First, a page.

TA N K S T O R A G E â&#x20AC;˘ September 2012

Alternatively, high accuracy is possible quickly but with low detection probability. These challenges have been known for many years and the original work completed by D.H. Saunderson in 1988 resulted in the combination of MFL tank floor scanners and ultrasonic flaw detectors. The MFL system provided fast scanning over a high percentage of the tank floor, indicating areas that should be measured more accurately, albeit at a much slower pace, by ultrasonic devices. This has continued to be the most widely used process, with the latest MFL scanners mapping the area and storing the results for analysis and then typically using ultrasonic measurement on a sample of defects, say 20% of the total. The MFL increases the probability of detection and UT provides the hoped for accuracy. Manufacturers of test equipment, such as UK-based Silverwing, are continually working to improve both the PoD, and the AoM, coupled with efficiency of inspection.

Sample data report from Silverwing Floormap3D showing defect indications on the tank floor

Corrosion on walls

of thickness, gives a very low PoD. It is quite possible that the sample readings miss any corroded bands

When analysing corrosion on the walls, it is just as

How newer technology can improve detection of smaller defects:

Plate thickness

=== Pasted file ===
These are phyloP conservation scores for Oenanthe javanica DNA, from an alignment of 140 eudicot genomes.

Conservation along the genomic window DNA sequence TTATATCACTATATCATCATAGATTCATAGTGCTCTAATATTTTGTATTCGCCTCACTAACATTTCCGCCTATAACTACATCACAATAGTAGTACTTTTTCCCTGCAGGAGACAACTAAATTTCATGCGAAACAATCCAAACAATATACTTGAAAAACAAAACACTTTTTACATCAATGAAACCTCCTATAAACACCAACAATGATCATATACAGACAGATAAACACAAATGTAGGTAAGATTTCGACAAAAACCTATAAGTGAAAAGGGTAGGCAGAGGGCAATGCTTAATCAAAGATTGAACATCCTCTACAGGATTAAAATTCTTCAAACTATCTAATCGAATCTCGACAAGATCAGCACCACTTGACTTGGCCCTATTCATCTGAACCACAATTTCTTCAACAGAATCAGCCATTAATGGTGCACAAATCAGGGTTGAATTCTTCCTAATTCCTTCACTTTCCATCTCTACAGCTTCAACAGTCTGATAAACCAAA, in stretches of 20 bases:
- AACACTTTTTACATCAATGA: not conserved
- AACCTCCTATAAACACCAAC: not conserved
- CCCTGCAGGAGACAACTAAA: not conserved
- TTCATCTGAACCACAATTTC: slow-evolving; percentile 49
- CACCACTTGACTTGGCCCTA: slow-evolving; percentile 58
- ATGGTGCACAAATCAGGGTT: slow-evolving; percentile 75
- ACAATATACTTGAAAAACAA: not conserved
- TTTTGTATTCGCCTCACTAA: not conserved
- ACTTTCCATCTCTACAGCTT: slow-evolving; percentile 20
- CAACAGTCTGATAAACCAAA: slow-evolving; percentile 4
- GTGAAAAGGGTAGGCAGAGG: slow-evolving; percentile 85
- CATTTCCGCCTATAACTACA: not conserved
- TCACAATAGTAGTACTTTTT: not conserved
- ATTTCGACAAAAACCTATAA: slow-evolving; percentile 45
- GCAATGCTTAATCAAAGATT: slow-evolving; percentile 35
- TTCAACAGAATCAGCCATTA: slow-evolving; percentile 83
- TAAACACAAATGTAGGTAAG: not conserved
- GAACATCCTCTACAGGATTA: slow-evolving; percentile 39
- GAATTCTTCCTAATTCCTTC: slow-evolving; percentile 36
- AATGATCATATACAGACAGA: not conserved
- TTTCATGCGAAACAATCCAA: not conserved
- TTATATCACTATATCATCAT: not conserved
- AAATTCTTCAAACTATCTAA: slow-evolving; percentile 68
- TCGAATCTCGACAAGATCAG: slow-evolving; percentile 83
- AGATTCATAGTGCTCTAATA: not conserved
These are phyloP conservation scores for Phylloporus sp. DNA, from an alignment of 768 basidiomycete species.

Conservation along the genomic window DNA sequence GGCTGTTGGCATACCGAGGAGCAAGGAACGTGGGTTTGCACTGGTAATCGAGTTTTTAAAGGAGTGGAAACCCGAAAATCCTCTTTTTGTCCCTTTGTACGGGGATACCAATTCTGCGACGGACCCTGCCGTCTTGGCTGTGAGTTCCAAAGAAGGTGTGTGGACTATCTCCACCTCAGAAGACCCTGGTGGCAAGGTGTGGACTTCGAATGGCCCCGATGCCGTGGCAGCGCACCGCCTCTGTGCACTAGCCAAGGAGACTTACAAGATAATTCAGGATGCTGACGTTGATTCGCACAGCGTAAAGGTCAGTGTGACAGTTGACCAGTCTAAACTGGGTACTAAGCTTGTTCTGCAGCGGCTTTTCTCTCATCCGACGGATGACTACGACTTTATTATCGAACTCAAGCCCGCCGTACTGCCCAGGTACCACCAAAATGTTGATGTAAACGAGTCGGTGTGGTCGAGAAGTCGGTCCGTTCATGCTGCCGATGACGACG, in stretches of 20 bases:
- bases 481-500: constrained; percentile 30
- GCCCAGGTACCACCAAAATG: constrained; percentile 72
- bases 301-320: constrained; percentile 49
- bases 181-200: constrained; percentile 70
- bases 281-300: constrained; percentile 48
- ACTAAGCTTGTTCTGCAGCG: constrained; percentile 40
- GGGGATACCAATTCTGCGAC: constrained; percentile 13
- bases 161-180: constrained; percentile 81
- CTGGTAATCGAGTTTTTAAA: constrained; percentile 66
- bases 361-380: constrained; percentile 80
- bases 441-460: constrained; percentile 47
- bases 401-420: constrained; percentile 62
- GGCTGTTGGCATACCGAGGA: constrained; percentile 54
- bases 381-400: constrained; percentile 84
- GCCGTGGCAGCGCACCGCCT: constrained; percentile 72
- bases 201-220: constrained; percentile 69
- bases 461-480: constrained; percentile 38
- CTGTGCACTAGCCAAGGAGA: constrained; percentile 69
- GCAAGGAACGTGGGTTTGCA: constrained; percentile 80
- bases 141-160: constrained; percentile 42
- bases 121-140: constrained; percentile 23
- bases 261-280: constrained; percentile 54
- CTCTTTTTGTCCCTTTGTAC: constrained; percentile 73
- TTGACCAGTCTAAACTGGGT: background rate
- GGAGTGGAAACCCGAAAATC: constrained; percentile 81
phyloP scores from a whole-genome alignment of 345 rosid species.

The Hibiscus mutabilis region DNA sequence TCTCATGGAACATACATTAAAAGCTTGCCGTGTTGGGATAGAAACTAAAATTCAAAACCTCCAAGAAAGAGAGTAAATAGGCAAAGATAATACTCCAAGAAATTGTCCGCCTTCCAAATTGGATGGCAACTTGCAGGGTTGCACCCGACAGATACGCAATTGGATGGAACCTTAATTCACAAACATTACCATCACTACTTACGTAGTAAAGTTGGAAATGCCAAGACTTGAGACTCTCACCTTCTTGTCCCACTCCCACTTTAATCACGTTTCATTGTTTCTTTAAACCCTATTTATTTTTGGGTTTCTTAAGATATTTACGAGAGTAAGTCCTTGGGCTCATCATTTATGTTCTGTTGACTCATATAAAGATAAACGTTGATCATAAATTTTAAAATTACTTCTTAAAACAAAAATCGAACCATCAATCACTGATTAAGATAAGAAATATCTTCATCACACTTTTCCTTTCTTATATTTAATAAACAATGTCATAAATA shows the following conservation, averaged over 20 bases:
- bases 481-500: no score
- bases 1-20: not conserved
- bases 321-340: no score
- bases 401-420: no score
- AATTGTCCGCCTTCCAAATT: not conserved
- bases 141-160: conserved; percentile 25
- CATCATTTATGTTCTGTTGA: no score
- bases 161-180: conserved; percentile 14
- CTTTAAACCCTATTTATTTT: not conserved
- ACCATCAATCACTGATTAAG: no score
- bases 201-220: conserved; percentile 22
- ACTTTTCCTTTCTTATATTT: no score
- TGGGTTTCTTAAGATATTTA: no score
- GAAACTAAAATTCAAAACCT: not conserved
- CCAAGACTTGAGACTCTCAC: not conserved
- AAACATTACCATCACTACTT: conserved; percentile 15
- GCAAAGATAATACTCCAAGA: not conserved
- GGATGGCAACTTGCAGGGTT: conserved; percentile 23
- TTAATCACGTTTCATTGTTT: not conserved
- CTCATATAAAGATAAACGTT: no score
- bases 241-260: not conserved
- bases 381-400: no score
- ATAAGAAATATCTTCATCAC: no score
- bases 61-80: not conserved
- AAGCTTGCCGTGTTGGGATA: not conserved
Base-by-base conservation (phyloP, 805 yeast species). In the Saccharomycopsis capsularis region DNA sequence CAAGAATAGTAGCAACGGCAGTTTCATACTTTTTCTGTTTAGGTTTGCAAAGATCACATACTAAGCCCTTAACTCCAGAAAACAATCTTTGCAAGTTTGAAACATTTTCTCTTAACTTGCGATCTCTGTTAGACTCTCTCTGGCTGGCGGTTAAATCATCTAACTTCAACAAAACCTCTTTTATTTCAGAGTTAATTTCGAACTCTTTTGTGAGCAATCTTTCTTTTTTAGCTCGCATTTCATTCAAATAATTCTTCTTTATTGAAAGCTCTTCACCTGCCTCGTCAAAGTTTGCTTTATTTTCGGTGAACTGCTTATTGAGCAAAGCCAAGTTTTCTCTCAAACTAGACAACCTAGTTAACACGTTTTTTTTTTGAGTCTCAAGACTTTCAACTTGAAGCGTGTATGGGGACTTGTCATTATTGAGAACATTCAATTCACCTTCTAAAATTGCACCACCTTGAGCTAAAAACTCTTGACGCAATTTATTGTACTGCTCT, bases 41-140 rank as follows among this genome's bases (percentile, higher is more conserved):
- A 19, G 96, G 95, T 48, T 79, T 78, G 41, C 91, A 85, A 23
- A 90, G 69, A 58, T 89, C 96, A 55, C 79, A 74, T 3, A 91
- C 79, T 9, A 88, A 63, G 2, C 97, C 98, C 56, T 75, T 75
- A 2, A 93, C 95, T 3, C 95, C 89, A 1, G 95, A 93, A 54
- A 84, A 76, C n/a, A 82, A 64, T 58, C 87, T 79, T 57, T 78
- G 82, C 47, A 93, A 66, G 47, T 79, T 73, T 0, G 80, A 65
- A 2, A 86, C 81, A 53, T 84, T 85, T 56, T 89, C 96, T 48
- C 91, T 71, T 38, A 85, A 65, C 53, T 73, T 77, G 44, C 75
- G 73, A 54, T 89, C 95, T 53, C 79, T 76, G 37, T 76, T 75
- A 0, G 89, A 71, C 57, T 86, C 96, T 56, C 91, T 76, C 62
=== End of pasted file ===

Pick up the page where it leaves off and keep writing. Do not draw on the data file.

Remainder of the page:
Percentage wall loss

80% 60% 40% 20%

Percentage wall loss

80% 60% 40% 20%

6mm 100% 100% 100% 100%

100% 100% 100% 20%

8mm 100% 100% 100% 100%

100% 100% 100% 20%

10mm 100% 100% 100% 80%

100% 100% 100% 40%

12mm 100% 100% 100% 40%

100% 100% 100% 40%

Silverwing Floormap3D Silverwing FloormapVS2i

The latest system has a much higher PoD for a small amount of wall loss over the whole range of plate thicknesses. MFL systems achieve high detection rates as they are less sensitive to surface condition and shape of the defect than ultrasonic, and the inherent speed of scanning allows for very high percentage of coverage. The disadvantage has been the inability to reliably convert a percentage loss of plate thickness into remaining plate thickness, as can be achieved with ultrasonic testing. Ongoing research into MFL characterisation is showing positive results in this respect. 104

difficult to decide which methods are best. Very large areas could contain small defects, but in practice corrosion tends to occur in bands around the tank just above the fluid level, so it is often possible to accept thickness measurements at a defined number of radial points with readings taken vertically. Access can be difficult and time-consuming, due to the need for scaffolding if measurements are done by hand, but magnetic ultrasonic crawlers can overcome this. Often only a limited number of readings are taken per course, which whilst â&#x20AC;&#x2DC;accurateâ&#x20AC;&#x2122; in measurement